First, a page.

They’ve done it before, the competition has raised the stakes and their customers want it more than ever, so will Toyota shoehorn a V6 engine into the Hilux?
The Volkswagen Amarok has also gained considerable favour for its grunty diesel V6 engine and even the uber-cheap LDV T60 Max develops more power than the beefiest Hilux engine, in many ways Australia’s best-selling ute risks being left behind in the traffic light sprint.
The new 3.3-litre twin-turbo diesel V6 unit available in the upcoming Land Cruiser 300 Series would nip this issue in the bud with outputs of 227kW of power and 700Nm of torque, which would likely make the lighter Hilux a bit of a handful, especially on wet roads.
This is a substantial increase over the most powerful Hilux that currently squeezes out 150kW and 500Nm from a 2.8-litre turbo-diesel four-cylinder engine.
A move to a more torquey engine would also come in handy for towing and going off-road, especially for steep ascents and in soft sand.
It’s hardly unprecedented either, as Toyota recently announced it would drop the 5.0-litre V8 from its Hilux Dakar rally truck and replace it with a twin-turbo V6 petrol engine from the Land Cruiser 300 Series sold overseas.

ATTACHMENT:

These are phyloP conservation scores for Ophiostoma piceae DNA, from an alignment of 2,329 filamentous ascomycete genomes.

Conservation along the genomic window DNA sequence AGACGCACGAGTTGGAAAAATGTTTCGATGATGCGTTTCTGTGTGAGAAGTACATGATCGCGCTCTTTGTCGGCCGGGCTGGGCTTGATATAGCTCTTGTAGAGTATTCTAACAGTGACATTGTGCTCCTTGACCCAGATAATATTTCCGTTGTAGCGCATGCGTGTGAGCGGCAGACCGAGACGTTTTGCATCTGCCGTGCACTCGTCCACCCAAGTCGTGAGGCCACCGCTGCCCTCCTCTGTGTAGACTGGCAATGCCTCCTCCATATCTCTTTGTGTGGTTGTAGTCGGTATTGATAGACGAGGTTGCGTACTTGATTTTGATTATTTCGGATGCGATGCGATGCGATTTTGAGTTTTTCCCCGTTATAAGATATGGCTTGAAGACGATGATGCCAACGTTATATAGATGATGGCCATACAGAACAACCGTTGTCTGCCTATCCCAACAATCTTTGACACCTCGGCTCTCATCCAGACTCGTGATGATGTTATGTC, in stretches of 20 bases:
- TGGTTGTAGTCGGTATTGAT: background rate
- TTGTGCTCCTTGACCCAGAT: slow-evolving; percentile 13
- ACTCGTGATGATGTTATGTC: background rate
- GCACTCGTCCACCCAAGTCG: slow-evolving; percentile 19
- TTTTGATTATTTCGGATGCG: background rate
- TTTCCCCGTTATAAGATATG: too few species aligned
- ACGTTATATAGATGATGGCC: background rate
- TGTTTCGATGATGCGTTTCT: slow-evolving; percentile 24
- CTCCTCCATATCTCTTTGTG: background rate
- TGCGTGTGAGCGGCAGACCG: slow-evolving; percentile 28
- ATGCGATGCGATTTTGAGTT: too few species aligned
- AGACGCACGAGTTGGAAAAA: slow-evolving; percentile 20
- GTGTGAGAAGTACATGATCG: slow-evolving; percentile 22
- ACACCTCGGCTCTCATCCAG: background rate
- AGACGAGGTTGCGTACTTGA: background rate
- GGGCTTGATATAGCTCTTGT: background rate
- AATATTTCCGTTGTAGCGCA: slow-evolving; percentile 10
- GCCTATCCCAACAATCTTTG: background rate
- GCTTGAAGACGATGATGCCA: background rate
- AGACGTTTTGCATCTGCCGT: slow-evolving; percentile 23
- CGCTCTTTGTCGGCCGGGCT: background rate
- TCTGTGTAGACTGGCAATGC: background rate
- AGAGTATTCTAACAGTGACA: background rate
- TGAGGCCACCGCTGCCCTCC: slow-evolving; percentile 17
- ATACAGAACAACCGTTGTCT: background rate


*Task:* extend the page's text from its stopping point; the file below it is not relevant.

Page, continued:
This is also likely to be the engine offered in the upcoming Lexus LX 600 in Australia which produces 305kW of power and 650Nm of torque.
Toyota Australia’s vice president of sales and marketing, Sean Hanley, spoke to Chasing Cars earlier in the year and said that the company would be eager to introduce a high-performance Hilux.
“We have always said we would be open to introducing a performance variant of HiLux to Australia if one were to become available globally,” Mr Hanley said.
“Whilst there are no announcements or confirmations at this timing, we would certainly embrace any GR product offering for a sport or performance car, whether it be a HiLux or another car in the future.”
Expect the four-cylinder range to continue but Toyota could launch the V6 in higher spec versions of the ute such as a GR Sport or full blown GR model.
Ford’s next Ranger Raptor is likely to adopt a petrol twin-turbo Ecoboost V6 so this could be a perfect opportunity for Toyota to spread its performance wings and build a competitive vehicle.
Expect a GR model to feature pumped up suspension, underbody protection and even rally style mud flaps.
Inside, the interior will likely carry over largely from the Land Cruiser GR Sport which is filled with GR-branded equipment such as leather seats, GR push button start and potentially even paddle shifters.
About Chasing cars
Chasing Cars reviews are 100% independent.
Because we are powered by Budget Direct Insurance, we don’t receive advertising or sales revenue from car manufacturers.
We’re truly independent – giving you Australia’s best car reviews.
Toyota wait times to get shorter as brand ramps up production of RAV4 Hybrid, Land Cruiser and others
Toyota Hilux and RAV4 Hybrid hit by delays but Corolla Cross and electric BZ4X on track for late-2022